The IAF is keener on the Te­jas Mk 2 with its en­hanced avion­ics and radar, be­sides in­creased fuel and weapons car­ry­ing ca­pac­ity. How­ever, the more pow­er­ful F414-GE-400 en­gine planned for it may en­tail con­sid­er­able re­design of the air­frame and a long devel­op­ment and test­ing pe­riod. A final de­sign is ex­pected only by end-2018 and the Te­jas Mk 2 may en­ter pro­duc­tion in 2027 or later. The IAF has ten­ta­tively agreed to in­duct 201 of these fight­ers, if they meet its ex­pec­ta­tions. If so, the to­tal Te­jas fleet would amount to 18 squadrons. How­ever, this would still leave a gap of eight to ten squadrons.


If only the LCA Te­jas had been pro­duced ac­cord­ing to its promised sched­ule and ca­pa­bil­ity, a large por­tion of the IAF com­bat fleet would by now, have been indige­nous and there would have been no short­fall. The govern­ment is try­ing to dou­ble Te­jas pro­duc­tion by in­volv­ing the pri­vate sec­tor, but it is slow go­ing. It is heartening that both the MoD and the IAF have ex­pressed full back­ing for the Te­jas pro­gramme; but words now need to be trans­lated into firm ac­tion, in par­tic­u­lar as re­gards speed­ily mak­ing the Te­jas Mk 1A op­er­a­tional and ex­pe­dit­ing its pro­duc­tion. Te­jas Mk 2 devel­op­ment too needs to be strictly time bound, lest it me­an­der end­lessly as has been the case with the Te­jas Mk 1. Mean­while, about 11 squadrons of older Jaguar, Mi­rage 2000 and MiG-29 air­craft are ei­ther un­der­go­ing or are planned for up­grade pro­grammes. These re­vamped jets should re­main op­er­a­tional till around 2030.

Years of dither­ing over new com­bat air­craft is fast lead­ing to an im­pos­si­ble sit­u­a­tion where the IAF may be hard-pressed even to fight with a sin­gle ad­ver­sary, leave alone two. The large short­fall in bud­get al­lo­ca­tions for cap­i­tal ac­qui­si­tion by the military, with the IAF get­ting less than half of its pro­jected de­mands for FY 2018-19, is not re­as­sur­ing. The IAF must get the air­craft best suited to its op­er­a­tional im­per­a­tives and that is un­likely to be the cheap­est op­tion. How­ever, a de­ci­sion on new jets can now be ex­pected only af­ter the in­stal­la­tion of a new govern­ment fol­low­ing gen­eral elec­tions due next year.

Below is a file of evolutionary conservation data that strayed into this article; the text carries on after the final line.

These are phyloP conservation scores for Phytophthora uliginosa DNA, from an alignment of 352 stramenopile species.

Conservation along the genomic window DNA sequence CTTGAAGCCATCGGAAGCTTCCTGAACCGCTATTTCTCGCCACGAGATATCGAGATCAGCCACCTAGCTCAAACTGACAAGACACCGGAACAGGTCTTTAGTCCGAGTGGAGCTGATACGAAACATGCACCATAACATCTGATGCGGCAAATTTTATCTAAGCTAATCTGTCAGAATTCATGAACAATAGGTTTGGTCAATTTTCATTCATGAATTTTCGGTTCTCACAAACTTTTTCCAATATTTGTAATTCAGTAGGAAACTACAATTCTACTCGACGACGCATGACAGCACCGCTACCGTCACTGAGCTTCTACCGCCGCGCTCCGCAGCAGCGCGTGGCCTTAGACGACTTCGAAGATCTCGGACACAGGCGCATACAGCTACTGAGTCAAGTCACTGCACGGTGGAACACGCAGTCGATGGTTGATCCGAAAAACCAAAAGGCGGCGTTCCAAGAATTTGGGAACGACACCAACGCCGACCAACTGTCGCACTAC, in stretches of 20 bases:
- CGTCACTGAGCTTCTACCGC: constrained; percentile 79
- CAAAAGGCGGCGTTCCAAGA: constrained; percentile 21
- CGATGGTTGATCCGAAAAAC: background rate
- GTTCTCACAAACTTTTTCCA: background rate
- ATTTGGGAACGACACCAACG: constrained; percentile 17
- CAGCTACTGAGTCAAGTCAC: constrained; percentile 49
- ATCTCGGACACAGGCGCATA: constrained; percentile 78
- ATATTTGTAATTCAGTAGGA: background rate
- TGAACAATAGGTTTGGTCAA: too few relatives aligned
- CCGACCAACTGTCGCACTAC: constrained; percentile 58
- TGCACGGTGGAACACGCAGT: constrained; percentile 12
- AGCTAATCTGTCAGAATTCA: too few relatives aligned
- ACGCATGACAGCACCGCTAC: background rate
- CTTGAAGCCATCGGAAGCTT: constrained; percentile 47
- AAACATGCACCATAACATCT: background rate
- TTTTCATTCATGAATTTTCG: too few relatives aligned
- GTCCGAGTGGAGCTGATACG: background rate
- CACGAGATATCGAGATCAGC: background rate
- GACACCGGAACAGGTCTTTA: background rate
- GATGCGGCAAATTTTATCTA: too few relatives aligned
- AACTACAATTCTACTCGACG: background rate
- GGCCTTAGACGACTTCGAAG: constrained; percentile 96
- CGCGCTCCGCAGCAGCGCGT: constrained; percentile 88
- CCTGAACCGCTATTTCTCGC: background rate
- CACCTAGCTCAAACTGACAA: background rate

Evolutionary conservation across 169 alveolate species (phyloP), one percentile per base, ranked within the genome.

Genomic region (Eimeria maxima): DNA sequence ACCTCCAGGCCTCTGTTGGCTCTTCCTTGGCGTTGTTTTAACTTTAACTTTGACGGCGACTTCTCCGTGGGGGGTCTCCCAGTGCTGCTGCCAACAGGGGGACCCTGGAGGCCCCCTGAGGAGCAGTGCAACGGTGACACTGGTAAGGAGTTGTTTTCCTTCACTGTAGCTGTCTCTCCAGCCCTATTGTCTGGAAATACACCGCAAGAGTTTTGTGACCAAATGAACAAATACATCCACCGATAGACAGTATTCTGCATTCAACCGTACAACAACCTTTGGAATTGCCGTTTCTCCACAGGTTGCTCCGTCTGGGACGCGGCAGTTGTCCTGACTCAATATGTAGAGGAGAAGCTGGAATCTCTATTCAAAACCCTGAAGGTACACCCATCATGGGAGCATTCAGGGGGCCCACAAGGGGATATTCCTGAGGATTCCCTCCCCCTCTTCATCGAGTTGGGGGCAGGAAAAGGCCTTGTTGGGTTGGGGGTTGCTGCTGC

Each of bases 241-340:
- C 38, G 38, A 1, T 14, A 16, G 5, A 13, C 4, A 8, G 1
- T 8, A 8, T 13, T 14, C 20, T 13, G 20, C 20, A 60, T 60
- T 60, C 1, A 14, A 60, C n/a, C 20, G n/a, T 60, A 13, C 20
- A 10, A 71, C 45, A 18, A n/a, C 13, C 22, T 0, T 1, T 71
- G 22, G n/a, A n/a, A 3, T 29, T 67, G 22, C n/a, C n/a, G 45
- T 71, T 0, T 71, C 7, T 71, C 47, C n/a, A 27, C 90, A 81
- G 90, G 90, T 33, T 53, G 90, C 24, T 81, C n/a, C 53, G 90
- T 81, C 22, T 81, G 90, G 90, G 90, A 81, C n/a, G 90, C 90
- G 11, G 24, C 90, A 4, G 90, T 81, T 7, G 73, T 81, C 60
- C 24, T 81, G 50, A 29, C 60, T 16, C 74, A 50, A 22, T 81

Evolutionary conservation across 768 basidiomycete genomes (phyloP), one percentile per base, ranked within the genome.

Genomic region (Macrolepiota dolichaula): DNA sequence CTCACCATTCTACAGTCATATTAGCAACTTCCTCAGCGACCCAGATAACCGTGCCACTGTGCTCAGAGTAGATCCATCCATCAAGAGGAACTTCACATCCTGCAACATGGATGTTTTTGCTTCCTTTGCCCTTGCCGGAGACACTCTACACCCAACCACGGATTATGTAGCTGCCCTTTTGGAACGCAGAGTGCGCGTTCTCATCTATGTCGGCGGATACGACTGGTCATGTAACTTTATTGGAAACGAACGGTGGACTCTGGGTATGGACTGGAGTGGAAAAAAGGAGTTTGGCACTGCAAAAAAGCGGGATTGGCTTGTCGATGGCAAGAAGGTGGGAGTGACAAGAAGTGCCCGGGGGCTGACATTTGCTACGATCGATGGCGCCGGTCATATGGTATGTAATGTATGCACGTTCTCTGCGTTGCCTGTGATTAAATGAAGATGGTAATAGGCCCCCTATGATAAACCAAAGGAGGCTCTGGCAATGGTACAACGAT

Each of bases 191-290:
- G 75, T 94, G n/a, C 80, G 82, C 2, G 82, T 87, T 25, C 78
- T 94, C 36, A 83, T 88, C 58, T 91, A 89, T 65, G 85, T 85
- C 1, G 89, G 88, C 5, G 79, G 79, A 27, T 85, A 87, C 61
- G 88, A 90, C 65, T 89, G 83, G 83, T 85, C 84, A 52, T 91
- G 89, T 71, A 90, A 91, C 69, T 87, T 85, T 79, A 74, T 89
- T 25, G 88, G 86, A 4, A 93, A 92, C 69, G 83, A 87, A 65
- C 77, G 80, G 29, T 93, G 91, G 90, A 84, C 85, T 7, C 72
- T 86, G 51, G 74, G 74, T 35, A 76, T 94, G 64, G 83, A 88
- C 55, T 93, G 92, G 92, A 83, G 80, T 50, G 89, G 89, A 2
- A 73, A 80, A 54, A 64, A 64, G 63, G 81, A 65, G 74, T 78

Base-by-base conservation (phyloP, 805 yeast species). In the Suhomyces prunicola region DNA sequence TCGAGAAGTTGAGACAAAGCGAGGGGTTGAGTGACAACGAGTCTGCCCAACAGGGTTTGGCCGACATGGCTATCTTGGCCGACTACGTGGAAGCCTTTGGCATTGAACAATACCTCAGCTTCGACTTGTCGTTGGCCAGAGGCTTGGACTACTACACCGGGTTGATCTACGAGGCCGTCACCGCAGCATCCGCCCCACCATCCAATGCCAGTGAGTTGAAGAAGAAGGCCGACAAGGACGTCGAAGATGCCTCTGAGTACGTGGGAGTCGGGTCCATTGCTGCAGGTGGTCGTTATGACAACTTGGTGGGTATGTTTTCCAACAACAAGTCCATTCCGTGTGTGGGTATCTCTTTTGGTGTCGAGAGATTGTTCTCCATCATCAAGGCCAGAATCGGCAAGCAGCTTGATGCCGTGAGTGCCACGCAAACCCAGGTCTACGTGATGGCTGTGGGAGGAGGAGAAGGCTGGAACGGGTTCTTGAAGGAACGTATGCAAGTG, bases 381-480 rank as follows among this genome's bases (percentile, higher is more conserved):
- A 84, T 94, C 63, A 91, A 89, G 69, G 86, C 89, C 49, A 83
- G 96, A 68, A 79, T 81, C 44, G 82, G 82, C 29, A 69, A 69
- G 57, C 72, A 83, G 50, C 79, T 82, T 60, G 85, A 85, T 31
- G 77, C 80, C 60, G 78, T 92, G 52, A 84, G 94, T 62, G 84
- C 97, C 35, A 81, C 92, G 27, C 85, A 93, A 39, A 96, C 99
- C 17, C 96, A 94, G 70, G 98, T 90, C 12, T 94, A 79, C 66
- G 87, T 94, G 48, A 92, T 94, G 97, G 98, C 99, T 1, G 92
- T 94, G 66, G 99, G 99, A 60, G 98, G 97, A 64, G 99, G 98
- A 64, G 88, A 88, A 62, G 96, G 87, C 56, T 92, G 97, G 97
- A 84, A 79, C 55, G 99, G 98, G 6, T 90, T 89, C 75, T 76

The IAF’s op­er­a­tional ca­pa­bil­ity must not be al­lowed to de­te­ri­o­rate any fur­ther. One step that should be taken im­me­di­ately is to dou­ble the ex­ist­ing or­der of 36 Rafale jets be­cause till HAL de­liv­ers, there’s no es­cap­ing the need for in­duct­ing for­eign man­u­fac­tured air­craft. In the in­terim, the IAF can ex­pect more twists and turns be­fore it comes within sniff­ing dis­tance of the cou­ple of hun­dred or so com­bat air­craft it so des­per­ately needs.

Years of dither­ing over new com­bat air­craft is lead­ing to an im­pos­si­ble sit­u­a­tion where the IAF may be hard­pressed even to fight with a sin­gle ad­ver­sary, leave alone two